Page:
Reinvention is a long game. Rushes to find partners, make commitments, or set trajectories will be met with certain failure.
Cluster strategies don’t always apply. Leveraging a market’s natural strengths makes sense for some, but not all markets in the middle U.S. Strengths in declining industries don’t always translate into success in innovation ecosystems, so new strengths must be imported and built. Place matters. I know we’ve all heard this, but it can’t be repeated enough. Next-gen workers rate environment much higher than former generations. Catering to their needs is not optional.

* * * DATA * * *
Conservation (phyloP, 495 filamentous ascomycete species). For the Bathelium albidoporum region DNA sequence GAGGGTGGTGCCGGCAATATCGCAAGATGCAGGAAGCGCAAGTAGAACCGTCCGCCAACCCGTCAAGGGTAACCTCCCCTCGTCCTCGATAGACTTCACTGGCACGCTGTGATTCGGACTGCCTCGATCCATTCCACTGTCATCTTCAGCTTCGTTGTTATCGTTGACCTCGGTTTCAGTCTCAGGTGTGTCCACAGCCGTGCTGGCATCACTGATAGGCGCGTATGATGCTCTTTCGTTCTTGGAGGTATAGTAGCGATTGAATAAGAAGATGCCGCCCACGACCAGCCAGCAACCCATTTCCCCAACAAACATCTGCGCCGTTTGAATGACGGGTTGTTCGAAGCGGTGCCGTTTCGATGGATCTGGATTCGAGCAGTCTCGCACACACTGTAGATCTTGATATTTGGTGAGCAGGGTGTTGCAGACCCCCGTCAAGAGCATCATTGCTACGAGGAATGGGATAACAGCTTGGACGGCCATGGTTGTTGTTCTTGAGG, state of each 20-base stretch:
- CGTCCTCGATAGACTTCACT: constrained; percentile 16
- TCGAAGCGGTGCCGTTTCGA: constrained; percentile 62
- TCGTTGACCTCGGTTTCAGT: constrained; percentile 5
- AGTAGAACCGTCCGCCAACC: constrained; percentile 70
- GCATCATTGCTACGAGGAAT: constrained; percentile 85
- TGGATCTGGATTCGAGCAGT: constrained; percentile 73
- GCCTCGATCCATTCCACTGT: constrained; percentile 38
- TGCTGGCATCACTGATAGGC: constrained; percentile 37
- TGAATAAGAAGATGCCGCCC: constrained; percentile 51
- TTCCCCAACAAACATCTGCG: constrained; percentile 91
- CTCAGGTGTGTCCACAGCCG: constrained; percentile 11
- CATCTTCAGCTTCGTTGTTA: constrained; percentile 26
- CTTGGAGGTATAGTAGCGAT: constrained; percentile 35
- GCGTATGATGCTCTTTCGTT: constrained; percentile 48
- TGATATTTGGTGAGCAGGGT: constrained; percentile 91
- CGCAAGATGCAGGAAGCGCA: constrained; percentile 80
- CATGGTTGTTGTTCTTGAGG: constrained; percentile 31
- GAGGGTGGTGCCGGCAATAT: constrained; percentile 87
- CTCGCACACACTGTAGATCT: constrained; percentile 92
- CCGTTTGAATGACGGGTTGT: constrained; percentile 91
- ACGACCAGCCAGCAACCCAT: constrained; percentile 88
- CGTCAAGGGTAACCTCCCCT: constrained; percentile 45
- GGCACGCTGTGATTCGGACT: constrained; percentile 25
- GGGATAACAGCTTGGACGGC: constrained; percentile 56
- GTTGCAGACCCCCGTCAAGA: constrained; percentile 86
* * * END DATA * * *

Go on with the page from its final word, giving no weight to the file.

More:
No One Can Do It Alone is Cortex’s slogan and its rung in my ears for weeks. Single entities (municipalities, universities, corporates) who have invested independently of one another in innovation efforts are already finding the error of their ways. While it’s understandable—this is a new game after all—institutions becoming inter-dependent will become the new skill, art, and key to success.
While St. Louis folks will tell you they’re still fighting for more growth, more inclusive prosperity, declining populations, and unequal access to education, they’ll also tell you there’s never been a better time to be in St. Louis. I would have to agree. To be affiliated with a project that has, against all the odds, made such progress in such a short amount of time tells me the flywheel is spinning and the future super bright. Kudos to the unsung innovation superheroes of St. Louis, Missouri.